I think the issue of interest is how it is just that he's been confined to his home for over a year while waiting to be tried for a contempt misdemeanor for which you could face a maximum of 6 months in jail. Why is he such a greater flight risk than thousands of defendants facing much more serious felony charges who are released on bail?
At what point is a judge actually limited from doing whatever they want? is "the law" just balancing tests a judge can put their finger on to lead to their desired outcome? Or is it something that constrains private actors and judges alike?
My initial takeaway is that this is an odd series of events. While I don't think the RICO trial or the contempt charge was some sort of massive conspiracy by SDNY to "get" him, the current confinement is odd, overly harsh, and likely vindictive for his noncompliance in the Kaplan trial
I find it strange to consider the non-compliance to be necessarily intentional. That's a lot of crap to have to produce/refute and we know his legal team was scant. could answer why the appeal didnt happen
@mahasim, doesn't "if I could get away with it" kind of miss the point? We're assessing the objective risk that he will try to flee, so shouldn't;t his chances of success (which are dismal) factor into this?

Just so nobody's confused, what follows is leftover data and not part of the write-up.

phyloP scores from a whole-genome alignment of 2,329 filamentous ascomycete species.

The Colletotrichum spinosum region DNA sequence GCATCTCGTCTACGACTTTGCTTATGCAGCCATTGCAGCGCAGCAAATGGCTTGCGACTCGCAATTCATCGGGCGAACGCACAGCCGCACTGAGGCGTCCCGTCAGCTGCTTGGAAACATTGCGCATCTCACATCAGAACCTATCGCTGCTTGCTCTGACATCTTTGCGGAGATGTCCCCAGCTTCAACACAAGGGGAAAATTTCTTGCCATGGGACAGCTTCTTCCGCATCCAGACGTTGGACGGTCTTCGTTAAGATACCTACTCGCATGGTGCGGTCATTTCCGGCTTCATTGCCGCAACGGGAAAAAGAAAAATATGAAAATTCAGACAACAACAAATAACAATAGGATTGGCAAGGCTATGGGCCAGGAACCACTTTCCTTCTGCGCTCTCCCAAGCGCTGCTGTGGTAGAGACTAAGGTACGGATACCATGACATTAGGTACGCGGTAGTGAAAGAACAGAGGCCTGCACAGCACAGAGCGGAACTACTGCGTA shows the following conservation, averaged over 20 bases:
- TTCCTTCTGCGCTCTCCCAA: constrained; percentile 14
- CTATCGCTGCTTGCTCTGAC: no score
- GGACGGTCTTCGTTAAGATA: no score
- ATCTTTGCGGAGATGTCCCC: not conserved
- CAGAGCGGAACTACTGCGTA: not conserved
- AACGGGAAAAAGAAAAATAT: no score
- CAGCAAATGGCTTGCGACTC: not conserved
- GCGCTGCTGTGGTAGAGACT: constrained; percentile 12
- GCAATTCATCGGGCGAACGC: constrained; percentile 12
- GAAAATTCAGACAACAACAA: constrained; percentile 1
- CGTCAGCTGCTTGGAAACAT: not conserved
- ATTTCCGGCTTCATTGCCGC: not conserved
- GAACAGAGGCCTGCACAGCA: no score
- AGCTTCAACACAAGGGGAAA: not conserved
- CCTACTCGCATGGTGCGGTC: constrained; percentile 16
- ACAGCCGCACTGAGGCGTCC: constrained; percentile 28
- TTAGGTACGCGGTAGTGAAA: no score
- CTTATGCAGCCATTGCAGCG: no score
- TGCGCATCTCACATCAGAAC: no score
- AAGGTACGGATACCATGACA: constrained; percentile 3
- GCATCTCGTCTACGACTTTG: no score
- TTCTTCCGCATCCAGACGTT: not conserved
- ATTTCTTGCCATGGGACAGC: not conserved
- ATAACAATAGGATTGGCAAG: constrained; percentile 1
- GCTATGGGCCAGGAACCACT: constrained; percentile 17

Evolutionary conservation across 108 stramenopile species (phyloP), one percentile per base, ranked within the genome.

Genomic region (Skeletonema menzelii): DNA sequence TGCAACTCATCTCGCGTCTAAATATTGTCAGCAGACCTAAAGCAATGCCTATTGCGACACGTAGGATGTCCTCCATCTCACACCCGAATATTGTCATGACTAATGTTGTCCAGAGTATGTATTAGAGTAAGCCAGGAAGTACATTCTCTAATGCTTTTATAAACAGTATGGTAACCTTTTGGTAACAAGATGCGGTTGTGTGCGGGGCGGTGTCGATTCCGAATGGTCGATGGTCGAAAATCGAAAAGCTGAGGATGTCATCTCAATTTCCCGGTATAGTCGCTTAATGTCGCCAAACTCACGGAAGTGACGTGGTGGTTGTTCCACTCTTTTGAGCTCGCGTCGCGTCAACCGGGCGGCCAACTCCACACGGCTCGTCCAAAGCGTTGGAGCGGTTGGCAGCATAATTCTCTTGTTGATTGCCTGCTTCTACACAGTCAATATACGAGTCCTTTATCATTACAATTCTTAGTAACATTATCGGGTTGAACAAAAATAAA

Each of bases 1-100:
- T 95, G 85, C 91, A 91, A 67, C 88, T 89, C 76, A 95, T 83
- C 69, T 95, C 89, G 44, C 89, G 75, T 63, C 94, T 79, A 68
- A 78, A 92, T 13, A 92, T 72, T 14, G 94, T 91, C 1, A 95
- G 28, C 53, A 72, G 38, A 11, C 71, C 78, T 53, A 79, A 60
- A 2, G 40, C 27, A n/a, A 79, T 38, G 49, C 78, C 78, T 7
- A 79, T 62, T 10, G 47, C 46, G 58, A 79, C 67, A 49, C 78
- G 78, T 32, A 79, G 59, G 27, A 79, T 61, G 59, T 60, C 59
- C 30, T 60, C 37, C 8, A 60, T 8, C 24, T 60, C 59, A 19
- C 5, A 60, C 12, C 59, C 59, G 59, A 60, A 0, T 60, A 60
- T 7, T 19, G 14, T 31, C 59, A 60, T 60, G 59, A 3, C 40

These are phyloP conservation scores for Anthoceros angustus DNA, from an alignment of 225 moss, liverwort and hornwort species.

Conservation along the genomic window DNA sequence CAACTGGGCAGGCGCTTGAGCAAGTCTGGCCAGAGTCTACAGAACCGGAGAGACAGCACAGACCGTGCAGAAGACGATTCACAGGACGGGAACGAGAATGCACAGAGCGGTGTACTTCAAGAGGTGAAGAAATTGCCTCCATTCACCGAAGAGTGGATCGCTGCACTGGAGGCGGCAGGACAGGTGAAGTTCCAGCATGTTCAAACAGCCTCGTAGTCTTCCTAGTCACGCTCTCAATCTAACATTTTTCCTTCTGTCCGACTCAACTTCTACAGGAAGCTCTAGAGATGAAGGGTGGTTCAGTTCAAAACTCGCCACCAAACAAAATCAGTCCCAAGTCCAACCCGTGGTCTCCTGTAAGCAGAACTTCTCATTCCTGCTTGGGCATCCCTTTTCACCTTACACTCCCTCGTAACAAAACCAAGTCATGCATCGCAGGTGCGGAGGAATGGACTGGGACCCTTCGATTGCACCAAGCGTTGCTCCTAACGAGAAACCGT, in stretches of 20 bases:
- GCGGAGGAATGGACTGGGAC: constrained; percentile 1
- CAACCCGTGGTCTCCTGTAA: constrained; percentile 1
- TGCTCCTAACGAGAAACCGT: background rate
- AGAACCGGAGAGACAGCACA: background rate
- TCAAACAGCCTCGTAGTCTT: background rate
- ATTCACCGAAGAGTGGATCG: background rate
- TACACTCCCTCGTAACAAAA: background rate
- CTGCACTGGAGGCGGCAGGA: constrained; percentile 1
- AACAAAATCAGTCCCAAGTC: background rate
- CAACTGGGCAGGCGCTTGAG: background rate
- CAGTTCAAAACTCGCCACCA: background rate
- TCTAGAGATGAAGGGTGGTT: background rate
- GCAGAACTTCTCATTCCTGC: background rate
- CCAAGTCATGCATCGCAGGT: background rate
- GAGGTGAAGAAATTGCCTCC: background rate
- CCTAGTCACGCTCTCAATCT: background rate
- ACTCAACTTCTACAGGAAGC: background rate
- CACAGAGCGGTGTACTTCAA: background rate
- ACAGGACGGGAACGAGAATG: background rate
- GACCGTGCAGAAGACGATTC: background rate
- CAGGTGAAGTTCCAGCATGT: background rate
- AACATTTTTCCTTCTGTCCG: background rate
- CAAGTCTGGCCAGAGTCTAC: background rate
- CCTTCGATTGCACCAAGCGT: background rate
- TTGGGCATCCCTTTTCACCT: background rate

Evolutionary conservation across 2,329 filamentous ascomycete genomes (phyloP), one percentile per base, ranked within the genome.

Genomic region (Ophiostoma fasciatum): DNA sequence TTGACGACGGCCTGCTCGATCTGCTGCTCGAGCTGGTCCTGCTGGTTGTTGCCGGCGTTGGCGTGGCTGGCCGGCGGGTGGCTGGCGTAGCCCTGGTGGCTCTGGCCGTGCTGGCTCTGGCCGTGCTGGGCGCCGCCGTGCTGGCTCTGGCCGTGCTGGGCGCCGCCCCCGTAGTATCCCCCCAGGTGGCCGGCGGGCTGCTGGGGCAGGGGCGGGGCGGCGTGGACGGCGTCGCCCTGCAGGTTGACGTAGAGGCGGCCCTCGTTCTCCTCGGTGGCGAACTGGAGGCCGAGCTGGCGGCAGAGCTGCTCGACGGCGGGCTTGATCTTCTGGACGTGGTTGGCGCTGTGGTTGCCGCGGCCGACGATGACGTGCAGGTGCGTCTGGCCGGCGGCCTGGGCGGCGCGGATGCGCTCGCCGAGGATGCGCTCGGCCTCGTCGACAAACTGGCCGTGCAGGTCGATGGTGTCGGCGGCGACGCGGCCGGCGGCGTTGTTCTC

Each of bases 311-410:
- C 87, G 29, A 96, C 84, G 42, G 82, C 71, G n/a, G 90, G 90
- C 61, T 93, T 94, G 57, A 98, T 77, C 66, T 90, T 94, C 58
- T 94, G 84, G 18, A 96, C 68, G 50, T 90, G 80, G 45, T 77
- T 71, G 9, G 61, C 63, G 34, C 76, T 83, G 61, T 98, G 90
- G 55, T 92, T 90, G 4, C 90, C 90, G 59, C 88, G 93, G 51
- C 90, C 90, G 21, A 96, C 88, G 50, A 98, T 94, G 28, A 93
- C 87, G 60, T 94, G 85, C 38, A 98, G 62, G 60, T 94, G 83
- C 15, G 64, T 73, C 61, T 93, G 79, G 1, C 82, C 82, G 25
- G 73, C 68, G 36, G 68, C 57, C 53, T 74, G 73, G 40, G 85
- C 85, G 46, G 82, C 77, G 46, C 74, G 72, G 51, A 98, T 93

@Andromeda that is a fair point. But Donziger--being an attorney--must have seen the tenuous nature of the decision and wanted it reviewed. It was a crucial mistake and his unwillingness to acknowledge it leaves an easy opening for a judge to say he concedes the bribery charge
@Pinwheel I understand the resistance to the notion of conspiracy but when you admit the injustice here it's hard to sever it from the previous trial. If there was excessive use of discretion in keeping him detained pre-trial couldn't we argue it was also excessive to raise the RICO charges in the first place
"Mr. Donziger once bluntly told a documentary filmmaker: “We have concluded that we need to do more, politically, to control the court, to pressure the court. We believe they make decisions based on who they fear the most, not based on what the laws should dictate.”
"The n-word is an egregious racial epithet. That said, Smith can't win simply by proving that the word was uttered. He must also demonstrate that Colbert's use of this word altered the conditions of his employment and created a hostile or abusive working environment," she wrote.